I was back in England this past week-and-a-bit on a family-visiting spree. I managed to visit Mum, Mad Aunty Jean, and my lovely sister, brother in law and niece in the span of 9 glorious but exhausting days. As there were some serious distances to cover, I decided to buy a BritRail pass and take the train – this meant, of course, that I had to take some hand sewing with me to keep me occupied on my travels!
The dog appliqué quilt I’ve been working on has now been put on the back burner, as I’m not a natural at hand appliqué, and I’m fed up of all the fiddly little pieces that need to be stitched on. And as it’s going to be a gift for Mum when I finally get around to finishing it, and Mum would surely see it if I brought it along to work on, I thought it best to leave it all tucked up nicely in its little plastic shoebox until the urge to appliqué strikes once again. Whenever that may be…
So, what to take with me? Easy – my long-standing hexie project!
Admittedly, this is another on-and-off project that has been kicking around for several years, being brought out every now and then in a fit of enthusiam and worked on for a few weeks before my interest wanes once more. But I’ve been working on it again recently, thanks to my lovely quilting friend Ms JJ (http://pragmaticpatchwork.wordpress.com) who has inspired me by posting on her own hexying (Is there such a word? If not, there surely should be!)
And as I travelled around England, I whiled away the time basting hexagons one after another and letting my mind wander. That’s what I love about English paper piecing – it’s very soothing, almost hypnotic, and you can get lost in your thoughts because you don’t really need to concentrate on what you’re doing. So as my little pile of hexies steadily grew taller, I let my thoughts drift, thinking about all the quilts I want to make, as well as all the quilts I need to finish, and trying to decide what I’m going to work on next. Perhaps it might even be the hexie quilt (shock horror!) – after all, over the past 2 years, I’ve basted hexagons galore, and I’ve now even started to sew them together…
But now I’m back home, and I feel drawn to my sewing machine again. Unfinished quilt tops are calling to me, and new project ideas are tempting me back into my sewing room and away from my pretty little hexies. So despite my good intentions, it looks like this is going to be an on-going project for some time yet. Still, I do have a few more trips planned this year, and so, if nothing else, it seems that my hexie quilt will keep me busy and happy on my travels for many months to come.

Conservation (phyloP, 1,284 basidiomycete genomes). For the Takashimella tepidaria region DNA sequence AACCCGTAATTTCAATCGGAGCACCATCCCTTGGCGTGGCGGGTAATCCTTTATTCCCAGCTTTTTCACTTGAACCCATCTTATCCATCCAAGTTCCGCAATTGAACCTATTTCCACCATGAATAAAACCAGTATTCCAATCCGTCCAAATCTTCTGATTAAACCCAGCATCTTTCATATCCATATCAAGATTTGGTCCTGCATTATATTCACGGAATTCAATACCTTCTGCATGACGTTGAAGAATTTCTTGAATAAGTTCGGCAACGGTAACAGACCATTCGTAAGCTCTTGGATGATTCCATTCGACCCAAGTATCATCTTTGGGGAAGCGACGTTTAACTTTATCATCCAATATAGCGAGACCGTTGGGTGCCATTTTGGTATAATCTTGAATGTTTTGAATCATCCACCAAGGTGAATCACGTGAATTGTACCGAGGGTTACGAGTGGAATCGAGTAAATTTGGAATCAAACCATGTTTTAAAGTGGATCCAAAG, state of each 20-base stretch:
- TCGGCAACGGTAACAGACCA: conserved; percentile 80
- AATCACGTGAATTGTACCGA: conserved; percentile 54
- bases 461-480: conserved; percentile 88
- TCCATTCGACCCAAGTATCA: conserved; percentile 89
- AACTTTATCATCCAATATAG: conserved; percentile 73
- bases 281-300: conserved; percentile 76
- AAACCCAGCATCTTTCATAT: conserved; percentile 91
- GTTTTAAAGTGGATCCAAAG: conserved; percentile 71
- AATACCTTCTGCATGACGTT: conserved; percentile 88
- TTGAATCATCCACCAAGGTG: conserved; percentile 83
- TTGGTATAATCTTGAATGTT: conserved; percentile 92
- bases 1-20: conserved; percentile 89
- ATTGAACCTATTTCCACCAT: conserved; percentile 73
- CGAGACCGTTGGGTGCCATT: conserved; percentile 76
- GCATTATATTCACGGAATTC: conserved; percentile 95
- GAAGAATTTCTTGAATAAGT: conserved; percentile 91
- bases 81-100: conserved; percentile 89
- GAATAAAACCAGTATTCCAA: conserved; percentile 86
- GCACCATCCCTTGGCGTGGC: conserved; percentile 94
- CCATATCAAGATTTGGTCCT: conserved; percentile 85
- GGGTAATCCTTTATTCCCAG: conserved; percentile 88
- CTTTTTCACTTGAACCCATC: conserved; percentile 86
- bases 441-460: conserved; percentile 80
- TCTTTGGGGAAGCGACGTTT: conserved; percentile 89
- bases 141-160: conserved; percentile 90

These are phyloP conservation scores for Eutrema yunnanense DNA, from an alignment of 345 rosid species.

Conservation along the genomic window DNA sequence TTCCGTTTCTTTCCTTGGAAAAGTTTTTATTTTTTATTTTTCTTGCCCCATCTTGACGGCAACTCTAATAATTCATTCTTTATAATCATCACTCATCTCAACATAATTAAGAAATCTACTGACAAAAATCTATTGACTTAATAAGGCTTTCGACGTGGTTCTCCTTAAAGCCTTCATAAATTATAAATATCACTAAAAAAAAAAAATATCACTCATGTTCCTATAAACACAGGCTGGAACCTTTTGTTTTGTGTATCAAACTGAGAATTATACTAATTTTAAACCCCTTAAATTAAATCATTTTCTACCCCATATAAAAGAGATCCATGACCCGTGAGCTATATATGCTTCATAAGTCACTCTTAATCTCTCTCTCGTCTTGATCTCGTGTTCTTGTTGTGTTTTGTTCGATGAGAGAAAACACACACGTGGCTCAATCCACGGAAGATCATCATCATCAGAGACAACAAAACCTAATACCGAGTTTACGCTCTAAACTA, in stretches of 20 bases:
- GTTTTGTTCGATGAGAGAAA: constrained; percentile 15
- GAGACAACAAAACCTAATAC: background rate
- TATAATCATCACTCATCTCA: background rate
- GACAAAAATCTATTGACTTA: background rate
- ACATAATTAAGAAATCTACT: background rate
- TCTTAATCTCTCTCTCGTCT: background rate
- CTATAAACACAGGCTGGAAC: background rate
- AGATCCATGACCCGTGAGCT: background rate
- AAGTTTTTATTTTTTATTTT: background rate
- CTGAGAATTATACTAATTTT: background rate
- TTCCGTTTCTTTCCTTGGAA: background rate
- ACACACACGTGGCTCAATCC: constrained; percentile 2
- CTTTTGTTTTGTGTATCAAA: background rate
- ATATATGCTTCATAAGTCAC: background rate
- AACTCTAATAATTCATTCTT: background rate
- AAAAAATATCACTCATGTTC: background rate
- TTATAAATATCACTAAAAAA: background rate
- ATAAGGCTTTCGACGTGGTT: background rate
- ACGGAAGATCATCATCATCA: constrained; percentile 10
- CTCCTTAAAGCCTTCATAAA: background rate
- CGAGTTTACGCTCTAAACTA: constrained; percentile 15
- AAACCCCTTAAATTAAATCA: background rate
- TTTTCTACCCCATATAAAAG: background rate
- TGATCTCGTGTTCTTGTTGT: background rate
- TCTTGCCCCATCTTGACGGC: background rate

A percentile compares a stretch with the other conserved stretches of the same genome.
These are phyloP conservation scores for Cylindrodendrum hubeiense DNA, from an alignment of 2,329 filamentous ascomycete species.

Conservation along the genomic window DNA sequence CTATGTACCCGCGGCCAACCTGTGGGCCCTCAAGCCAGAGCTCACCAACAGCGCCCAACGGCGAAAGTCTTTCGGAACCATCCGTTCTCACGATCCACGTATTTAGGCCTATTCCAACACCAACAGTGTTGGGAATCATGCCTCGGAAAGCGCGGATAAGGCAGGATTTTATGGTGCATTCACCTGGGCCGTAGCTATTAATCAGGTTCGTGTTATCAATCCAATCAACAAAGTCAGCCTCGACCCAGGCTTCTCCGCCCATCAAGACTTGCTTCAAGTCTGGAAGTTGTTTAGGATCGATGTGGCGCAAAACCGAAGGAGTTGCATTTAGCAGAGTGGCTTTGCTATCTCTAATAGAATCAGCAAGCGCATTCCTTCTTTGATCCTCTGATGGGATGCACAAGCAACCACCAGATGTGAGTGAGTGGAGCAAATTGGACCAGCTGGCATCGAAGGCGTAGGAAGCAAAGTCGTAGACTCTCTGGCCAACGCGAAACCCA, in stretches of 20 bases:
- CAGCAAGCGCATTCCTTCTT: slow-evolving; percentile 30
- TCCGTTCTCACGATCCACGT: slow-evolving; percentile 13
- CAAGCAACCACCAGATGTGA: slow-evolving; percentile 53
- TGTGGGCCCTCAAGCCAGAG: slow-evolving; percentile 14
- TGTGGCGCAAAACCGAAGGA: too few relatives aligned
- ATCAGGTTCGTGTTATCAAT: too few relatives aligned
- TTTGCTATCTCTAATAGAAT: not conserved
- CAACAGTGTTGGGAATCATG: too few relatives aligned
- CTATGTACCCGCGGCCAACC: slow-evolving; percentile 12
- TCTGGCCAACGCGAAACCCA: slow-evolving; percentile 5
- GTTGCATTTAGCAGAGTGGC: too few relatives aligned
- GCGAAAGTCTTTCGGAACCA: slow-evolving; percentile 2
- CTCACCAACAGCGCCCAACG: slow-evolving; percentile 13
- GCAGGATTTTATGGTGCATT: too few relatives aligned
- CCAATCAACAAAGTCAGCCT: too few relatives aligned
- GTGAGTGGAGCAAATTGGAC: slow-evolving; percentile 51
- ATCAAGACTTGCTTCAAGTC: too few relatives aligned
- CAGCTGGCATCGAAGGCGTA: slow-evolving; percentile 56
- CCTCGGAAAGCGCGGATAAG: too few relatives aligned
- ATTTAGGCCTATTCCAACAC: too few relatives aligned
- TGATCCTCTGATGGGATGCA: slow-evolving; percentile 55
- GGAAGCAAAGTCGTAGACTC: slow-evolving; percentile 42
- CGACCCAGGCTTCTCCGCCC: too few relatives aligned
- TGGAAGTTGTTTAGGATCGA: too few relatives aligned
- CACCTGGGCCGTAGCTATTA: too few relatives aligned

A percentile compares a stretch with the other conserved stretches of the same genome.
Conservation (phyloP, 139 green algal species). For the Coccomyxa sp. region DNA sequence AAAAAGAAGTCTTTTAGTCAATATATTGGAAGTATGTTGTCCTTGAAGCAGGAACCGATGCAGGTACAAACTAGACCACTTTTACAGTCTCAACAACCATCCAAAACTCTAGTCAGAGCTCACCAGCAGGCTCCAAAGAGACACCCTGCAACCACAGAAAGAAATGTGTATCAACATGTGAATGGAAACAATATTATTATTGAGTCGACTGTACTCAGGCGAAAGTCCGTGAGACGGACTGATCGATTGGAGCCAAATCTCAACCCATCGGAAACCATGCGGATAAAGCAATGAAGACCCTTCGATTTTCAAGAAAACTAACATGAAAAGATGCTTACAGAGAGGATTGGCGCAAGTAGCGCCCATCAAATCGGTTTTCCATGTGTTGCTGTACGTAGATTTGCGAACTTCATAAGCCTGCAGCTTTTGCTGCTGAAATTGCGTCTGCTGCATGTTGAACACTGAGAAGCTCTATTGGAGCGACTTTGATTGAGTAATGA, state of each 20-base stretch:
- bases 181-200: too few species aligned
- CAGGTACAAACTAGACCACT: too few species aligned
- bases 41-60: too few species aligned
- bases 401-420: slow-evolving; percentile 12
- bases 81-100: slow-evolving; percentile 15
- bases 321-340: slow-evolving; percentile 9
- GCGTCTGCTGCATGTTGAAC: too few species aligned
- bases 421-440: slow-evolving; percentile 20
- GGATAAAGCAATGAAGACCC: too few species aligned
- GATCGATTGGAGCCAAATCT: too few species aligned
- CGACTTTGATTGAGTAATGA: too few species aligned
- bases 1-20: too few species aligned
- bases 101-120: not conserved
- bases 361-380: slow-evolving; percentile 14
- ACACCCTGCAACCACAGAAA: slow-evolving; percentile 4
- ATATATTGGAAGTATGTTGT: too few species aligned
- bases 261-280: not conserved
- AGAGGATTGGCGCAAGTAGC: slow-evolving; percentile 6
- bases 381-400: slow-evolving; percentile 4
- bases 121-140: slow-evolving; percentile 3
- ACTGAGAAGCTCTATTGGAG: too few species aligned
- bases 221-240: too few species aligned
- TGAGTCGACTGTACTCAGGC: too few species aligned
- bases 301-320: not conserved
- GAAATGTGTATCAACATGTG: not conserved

Last week, my lovely friend Kelly became a mum. Baby Chase was born on 4th June, weighing in at 7lb. And he is a real cutie – I can’t wait to meet him in person!
Of course, as soon as I found out that Kelly was expecting, I began planning the baby quilt I wanted to make. So I took out a fantastic book I’d received at Christmas, Jelly Roll Quilts and More by Kimberly Einmo. It’s the kind of book that makes me want to run into my sewing room and start stitching right away! I love all the patterns in it, but was especially drawn to one called Star Chain, which made me think of night time, and (hopefully, for Kelly’s sake!), sleepy babies.
Now, for my birthday last year, RR subscribed me to The Fat Quarter Shop Jelly Roll Club – this means that every month, a beautiful jelly roll plops into my mailbox. It then gets fondled and petted and oohed and aahed over, before being put away until inspiration strikes (hence the Jelly Roll quilt book for Christmas!) I knew Kelly didn’t want anything too babyish for Chase’s nursery, so as soon as the yummy Noteworthy jelly roll arrived, I knew I’d found the ideal fabric for his quilt. I paired it with some Bella Porcelain as the background fabric (many thanks to Kathy from the Fat Quarter Shop for checking out the ideal match for me – it’s so difficult to do online, and while I’d love to be able to do it in person, quilt shops are less than abundant here in Switzerland, and the range they stock isn’t vast…)
So I set to with gusto, and I have to say I’m pretty pleased with how it turned out. I chose to do straight line diagonal quilting through the blocks to keep it simple and to not detract from the beautiful fabric and quilt pattern. The quilt is now winging its way to Kelly, and I hope she’s going to like it.
I wanted the quilt to be crib-sized, so I decided to leave out the piano key border that Kimberly had added in her book, which meant I was left with enough fabric to make another baby quilt – a completely unexpected bonus! I’m not sure yet how I’m going to quilt this one, but as baby Chase is the first of 4 babies due this year, I’m sure it’ll find a good home 🙂